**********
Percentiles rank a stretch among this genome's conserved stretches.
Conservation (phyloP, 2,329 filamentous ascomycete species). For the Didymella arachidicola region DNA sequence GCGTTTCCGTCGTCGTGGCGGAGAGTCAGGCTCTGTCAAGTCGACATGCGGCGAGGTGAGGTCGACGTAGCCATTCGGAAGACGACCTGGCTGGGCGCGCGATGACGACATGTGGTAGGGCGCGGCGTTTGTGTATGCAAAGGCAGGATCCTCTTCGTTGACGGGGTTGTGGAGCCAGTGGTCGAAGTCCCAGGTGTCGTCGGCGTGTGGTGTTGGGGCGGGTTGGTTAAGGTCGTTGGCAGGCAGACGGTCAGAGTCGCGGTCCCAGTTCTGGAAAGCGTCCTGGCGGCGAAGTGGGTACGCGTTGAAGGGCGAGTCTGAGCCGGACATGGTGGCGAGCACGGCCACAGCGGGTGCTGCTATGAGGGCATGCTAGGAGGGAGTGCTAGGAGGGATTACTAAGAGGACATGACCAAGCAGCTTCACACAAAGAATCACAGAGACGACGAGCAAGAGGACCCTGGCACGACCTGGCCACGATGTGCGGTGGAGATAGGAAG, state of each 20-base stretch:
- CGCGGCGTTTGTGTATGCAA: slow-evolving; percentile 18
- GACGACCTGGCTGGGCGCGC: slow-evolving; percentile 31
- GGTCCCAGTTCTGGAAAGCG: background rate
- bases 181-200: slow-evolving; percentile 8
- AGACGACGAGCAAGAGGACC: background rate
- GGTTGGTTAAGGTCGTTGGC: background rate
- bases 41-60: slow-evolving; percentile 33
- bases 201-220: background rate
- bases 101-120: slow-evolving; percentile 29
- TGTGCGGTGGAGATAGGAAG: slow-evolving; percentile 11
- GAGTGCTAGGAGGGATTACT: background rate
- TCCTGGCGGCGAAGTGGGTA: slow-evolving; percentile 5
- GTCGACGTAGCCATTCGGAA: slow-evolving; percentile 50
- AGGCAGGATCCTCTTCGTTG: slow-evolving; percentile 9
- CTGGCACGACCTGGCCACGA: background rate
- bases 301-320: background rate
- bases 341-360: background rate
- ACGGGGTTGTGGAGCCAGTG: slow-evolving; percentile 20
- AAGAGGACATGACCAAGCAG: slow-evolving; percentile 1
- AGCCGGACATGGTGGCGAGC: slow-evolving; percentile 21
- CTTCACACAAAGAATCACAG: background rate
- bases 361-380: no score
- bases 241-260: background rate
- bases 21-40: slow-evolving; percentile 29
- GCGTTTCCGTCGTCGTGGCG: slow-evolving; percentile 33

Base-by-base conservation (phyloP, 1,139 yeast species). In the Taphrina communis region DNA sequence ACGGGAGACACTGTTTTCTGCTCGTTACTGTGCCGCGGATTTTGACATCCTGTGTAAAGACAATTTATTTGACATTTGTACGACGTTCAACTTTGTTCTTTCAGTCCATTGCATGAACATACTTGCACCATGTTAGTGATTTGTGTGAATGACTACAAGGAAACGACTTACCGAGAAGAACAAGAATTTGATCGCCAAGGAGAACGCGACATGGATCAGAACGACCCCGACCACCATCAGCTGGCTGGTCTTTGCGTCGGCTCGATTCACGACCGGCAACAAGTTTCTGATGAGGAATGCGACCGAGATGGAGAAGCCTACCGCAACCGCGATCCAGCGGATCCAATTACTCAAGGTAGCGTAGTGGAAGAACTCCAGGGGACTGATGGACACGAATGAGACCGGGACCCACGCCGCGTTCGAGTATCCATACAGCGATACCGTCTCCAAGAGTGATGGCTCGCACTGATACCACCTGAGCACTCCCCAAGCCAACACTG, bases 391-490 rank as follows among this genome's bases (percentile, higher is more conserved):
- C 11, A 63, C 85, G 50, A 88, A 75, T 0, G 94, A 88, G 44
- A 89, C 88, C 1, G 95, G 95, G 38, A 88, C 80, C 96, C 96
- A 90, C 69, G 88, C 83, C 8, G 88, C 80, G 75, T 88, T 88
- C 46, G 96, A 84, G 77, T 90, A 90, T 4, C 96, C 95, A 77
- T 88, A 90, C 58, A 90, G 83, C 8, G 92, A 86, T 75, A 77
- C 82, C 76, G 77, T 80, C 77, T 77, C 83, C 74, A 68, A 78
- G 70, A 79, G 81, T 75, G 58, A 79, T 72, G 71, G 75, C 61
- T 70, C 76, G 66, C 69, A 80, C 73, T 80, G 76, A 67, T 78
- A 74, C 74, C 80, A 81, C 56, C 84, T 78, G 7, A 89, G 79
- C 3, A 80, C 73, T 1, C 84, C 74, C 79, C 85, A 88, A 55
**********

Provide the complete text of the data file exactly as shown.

Percentiles rank a stretch among this genome's conserved stretches.
Conservation (phyloP, 2,329 filamentous ascomycete species). For the Didymella arachidicola region DNA sequence GCGTTTCCGTCGTCGTGGCGGAGAGTCAGGCTCTGTCAAGTCGACATGCGGCGAGGTGAGGTCGACGTAGCCATTCGGAAGACGACCTGGCTGGGCGCGCGATGACGACATGTGGTAGGGCGCGGCGTTTGTGTATGCAAAGGCAGGATCCTCTTCGTTGACGGGGTTGTGGAGCCAGTGGTCGAAGTCCCAGGTGTCGTCGGCGTGTGGTGTTGGGGCGGGTTGGTTAAGGTCGTTGGCAGGCAGACGGTCAGAGTCGCGGTCCCAGTTCTGGAAAGCGTCCTGGCGGCGAAGTGGGTACGCGTTGAAGGGCGAGTCTGAGCCGGACATGGTGGCGAGCACGGCCACAGCGGGTGCTGCTATGAGGGCATGCTAGGAGGGAGTGCTAGGAGGGATTACTAAGAGGACATGACCAAGCAGCTTCACACAAAGAATCACAGAGACGACGAGCAAGAGGACCCTGGCACGACCTGGCCACGATGTGCGGTGGAGATAGGAAG, state of each 20-base stretch:
- CGCGGCGTTTGTGTATGCAA: slow-evolving; percentile 18
- GACGACCTGGCTGGGCGCGC: slow-evolving; percentile 31
- GGTCCCAGTTCTGGAAAGCG: background rate
- bases 181-200: slow-evolving; percentile 8
- AGACGACGAGCAAGAGGACC: background rate
- GGTTGGTTAAGGTCGTTGGC: background rate
- bases 41-60: slow-evolving; percentile 33
- bases 201-220: background rate
- bases 101-120: slow-evolving; percentile 29
- TGTGCGGTGGAGATAGGAAG: slow-evolving; percentile 11
- GAGTGCTAGGAGGGATTACT: background rate
- TCCTGGCGGCGAAGTGGGTA: slow-evolving; percentile 5
- GTCGACGTAGCCATTCGGAA: slow-evolving; percentile 50
- AGGCAGGATCCTCTTCGTTG: slow-evolving; percentile 9
- CTGGCACGACCTGGCCACGA: background rate
- bases 301-320: background rate
- bases 341-360: background rate
- ACGGGGTTGTGGAGCCAGTG: slow-evolving; percentile 20
- AAGAGGACATGACCAAGCAG: slow-evolving; percentile 1
- AGCCGGACATGGTGGCGAGC: slow-evolving; percentile 21
- CTTCACACAAAGAATCACAG: background rate
- bases 361-380: no score
- bases 241-260: background rate
- bases 21-40: slow-evolving; percentile 29
- GCGTTTCCGTCGTCGTGGCG: slow-evolving; percentile 33

Base-by-base conservation (phyloP, 1,139 yeast species). In the Taphrina communis region DNA sequence ACGGGAGACACTGTTTTCTGCTCGTTACTGTGCCGCGGATTTTGACATCCTGTGTAAAGACAATTTATTTGACATTTGTACGACGTTCAACTTTGTTCTTTCAGTCCATTGCATGAACATACTTGCACCATGTTAGTGATTTGTGTGAATGACTACAAGGAAACGACTTACCGAGAAGAACAAGAATTTGATCGCCAAGGAGAACGCGACATGGATCAGAACGACCCCGACCACCATCAGCTGGCTGGTCTTTGCGTCGGCTCGATTCACGACCGGCAACAAGTTTCTGATGAGGAATGCGACCGAGATGGAGAAGCCTACCGCAACCGCGATCCAGCGGATCCAATTACTCAAGGTAGCGTAGTGGAAGAACTCCAGGGGACTGATGGACACGAATGAGACCGGGACCCACGCCGCGTTCGAGTATCCATACAGCGATACCGTCTCCAAGAGTGATGGCTCGCACTGATACCACCTGAGCACTCCCCAAGCCAACACTG, bases 391-490 rank as follows among this genome's bases (percentile, higher is more conserved):
- C 11, A 63, C 85, G 50, A 88, A 75, T 0, G 94, A 88, G 44
- A 89, C 88, C 1, G 95, G 95, G 38, A 88, C 80, C 96, C 96
- A 90, C 69, G 88, C 83, C 8, G 88, C 80, G 75, T 88, T 88
- C 46, G 96, A 84, G 77, T 90, A 90, T 4, C 96, C 95, A 77
- T 88, A 90, C 58, A 90, G 83, C 8, G 92, A 86, T 75, A 77
- C 82, C 76, G 77, T 80, C 77, T 77, C 83, C 74, A 68, A 78
- G 70, A 79, G 81, T 75, G 58, A 79, T 72, G 71, G 75, C 61
- T 70, C 76, G 66, C 69, A 80, C 73, T 80, G 76, A 67, T 78
- A 74, C 74, C 80, A 81, C 56, C 84, T 78, G 7, A 89, G 79
- C 3, A 80, C 73, T 1, C 84, C 74, C 79, C 85, A 88, A 55